***I was invited to attend this event and pass along this information to my readers. I was not paid though I received some lovely samples from generous sponsors. All opinions are 100% mine.***
I was honored to be invited to the new initiative of the Active Family Project with spokesperson Elisabeth Hasselbeck. This campaign was very intriguing to me because it is designed to help moms make quality, active time a priority with the ones we love most. This is one subject that is high on my motherhood priority list and I learned plenty of information to apply to my busy lifestyle from play council members Amy McCready, Fred Engh and Erin Gifford. We were immersed in a wonderful dialogue and so excited to share what I learned.
Amy McCready discussed simple ways to play with our children even through all the hustle and bustle of parenting. I loved the way she shared that children themselves can come up with a quick list of activities that can be done in 15 minutes of allotted time. Something as easy as building a fort together can take about 15 minutes when you add some time hiding in the fort and talking with each other. Allowing children to choose the activities gives them “ownership” of the play idea and enables them to make choices as well. She went on to discuss the “child ego state” and explained that when you spend more time playing in this state of mind with a child you will see a difference in their behavior in response to you. Spending this quality time with your child, as Amy described, provides an emotional connection with them. Many moms expressed concern about competition among siblings and Amy stated we should, “think about games they can work together with and not compete.” It’s important to minimize competition at home, Amy shared.
Erin Gifford discussed the importance of traveling with our children. She delivered tons of ideas on house rentals or home exchanges to open up our travel options, plus ways to deal with pets and different travel options that we may have. The most important factor is just getting out of the house and getting the family moving. Fred Engh, the president and CEO of NAYS, discussed with us why he began The National Alliance for Youth Sport. He shared that he believes sports can create opportunities for building life skills and that sports are like an outdoor classroom for children. He believes that participation fosters perseverance, sportsmanship and socialization. He also believes that there is a need for more moms as coaches and that there should be a campaign for moms to coach their kids in sports! He thinks that bloggers can initiate this movement and unite for a cause. Check out letstalksports.nays.org for more info on that.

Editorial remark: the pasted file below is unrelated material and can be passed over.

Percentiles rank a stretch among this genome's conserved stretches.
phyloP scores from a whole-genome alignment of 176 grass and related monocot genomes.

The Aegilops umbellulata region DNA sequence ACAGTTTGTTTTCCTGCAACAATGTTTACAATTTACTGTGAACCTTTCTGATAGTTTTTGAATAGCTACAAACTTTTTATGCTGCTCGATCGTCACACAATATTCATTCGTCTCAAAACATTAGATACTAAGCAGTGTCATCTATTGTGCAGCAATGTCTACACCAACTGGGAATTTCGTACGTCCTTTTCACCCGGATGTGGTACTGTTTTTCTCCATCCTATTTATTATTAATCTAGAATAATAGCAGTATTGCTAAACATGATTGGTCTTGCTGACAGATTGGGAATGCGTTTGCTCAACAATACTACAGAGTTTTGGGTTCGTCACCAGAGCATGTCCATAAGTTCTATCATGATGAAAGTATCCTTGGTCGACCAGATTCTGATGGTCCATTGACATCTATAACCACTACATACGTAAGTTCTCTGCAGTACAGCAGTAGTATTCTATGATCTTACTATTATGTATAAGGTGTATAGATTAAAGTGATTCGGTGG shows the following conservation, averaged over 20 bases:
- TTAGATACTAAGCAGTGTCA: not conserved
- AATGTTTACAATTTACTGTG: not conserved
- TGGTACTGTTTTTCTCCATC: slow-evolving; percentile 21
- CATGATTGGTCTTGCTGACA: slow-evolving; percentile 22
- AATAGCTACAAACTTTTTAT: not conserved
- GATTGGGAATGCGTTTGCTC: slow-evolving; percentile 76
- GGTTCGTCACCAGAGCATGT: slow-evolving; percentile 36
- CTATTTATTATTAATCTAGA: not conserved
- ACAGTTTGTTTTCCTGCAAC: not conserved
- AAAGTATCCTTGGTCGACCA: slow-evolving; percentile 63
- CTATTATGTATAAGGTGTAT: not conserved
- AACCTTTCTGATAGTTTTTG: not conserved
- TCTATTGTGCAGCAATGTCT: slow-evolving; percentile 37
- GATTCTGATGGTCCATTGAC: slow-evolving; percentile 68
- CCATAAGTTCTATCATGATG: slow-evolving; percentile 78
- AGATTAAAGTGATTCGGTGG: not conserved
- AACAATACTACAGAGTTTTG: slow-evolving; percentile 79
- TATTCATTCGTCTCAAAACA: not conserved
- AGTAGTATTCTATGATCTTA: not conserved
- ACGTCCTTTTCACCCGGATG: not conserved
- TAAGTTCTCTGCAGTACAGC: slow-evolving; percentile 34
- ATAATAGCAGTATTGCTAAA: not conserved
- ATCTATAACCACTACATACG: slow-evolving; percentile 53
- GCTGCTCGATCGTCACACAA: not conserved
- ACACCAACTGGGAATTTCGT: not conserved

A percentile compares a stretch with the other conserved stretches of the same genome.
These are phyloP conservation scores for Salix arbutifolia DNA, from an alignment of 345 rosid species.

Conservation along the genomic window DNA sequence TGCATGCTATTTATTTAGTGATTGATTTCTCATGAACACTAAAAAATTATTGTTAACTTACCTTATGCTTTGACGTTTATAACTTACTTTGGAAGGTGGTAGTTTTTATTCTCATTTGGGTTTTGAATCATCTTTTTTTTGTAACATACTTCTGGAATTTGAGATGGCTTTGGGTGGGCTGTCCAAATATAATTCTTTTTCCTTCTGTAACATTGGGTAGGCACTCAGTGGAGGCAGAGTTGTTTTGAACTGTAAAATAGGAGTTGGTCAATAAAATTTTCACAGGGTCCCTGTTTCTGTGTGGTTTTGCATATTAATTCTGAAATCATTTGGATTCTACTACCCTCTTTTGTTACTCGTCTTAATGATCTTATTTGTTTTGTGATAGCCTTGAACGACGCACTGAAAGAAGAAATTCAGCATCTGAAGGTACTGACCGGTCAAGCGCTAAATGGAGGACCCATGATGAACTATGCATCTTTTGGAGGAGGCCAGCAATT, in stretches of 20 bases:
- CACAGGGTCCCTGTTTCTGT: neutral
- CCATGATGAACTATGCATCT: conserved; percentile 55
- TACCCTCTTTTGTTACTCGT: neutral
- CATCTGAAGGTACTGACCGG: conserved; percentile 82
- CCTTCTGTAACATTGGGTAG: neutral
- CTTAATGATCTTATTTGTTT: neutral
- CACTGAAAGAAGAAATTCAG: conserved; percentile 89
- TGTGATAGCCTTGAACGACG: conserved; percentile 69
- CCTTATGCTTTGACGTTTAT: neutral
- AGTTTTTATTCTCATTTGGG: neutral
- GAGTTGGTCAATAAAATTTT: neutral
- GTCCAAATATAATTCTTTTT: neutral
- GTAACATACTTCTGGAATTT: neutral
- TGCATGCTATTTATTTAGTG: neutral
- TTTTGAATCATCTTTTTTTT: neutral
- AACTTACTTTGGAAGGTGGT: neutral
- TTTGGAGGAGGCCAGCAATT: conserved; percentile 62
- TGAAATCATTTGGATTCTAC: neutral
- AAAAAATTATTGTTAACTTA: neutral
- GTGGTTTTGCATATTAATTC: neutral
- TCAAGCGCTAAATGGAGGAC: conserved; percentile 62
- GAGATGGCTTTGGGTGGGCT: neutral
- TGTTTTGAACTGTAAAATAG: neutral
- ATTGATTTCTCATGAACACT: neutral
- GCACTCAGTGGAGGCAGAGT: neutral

All of this discussion reminded me of the importance of remaining active with my own children. Yes, with school and state exams that just passed, our time has been tight but we try. Every year we have a trampoline in our yard, our swimming pool ready and tons of balls, tennis rackets, and bats strewn about on the lawn. We try to remain as active as possible with our children, even going to the park once a week after homework. When we don’t get those long periods of time outdoors, we still remain active by playing inside and spending quality time with our boys. Having quality time with them and having them feel and know that they are important in our lives is crucial. There is NO excuse to NOT stop what we are doing and spend time with them, indoors or outdoors. The integrity of sprung flooring cannot be understated, particularly when it comes to sports and performance. Trust me, from personal experience, I know that nothing beats a quality sprung floor. Visit https://www.instafloor.co.uk/sports-flooring/ to explore a plethora of options. The Active Family Project emphasizes the importance of this. For us, everything comes to a halt when our kids want that quality time. Why? Well, because we will never get these years back with them to do over, so why not give them our very best now? They deserve it, and so do we!
How do you spend quality time with your child? What’s your strategy for staying active as a family?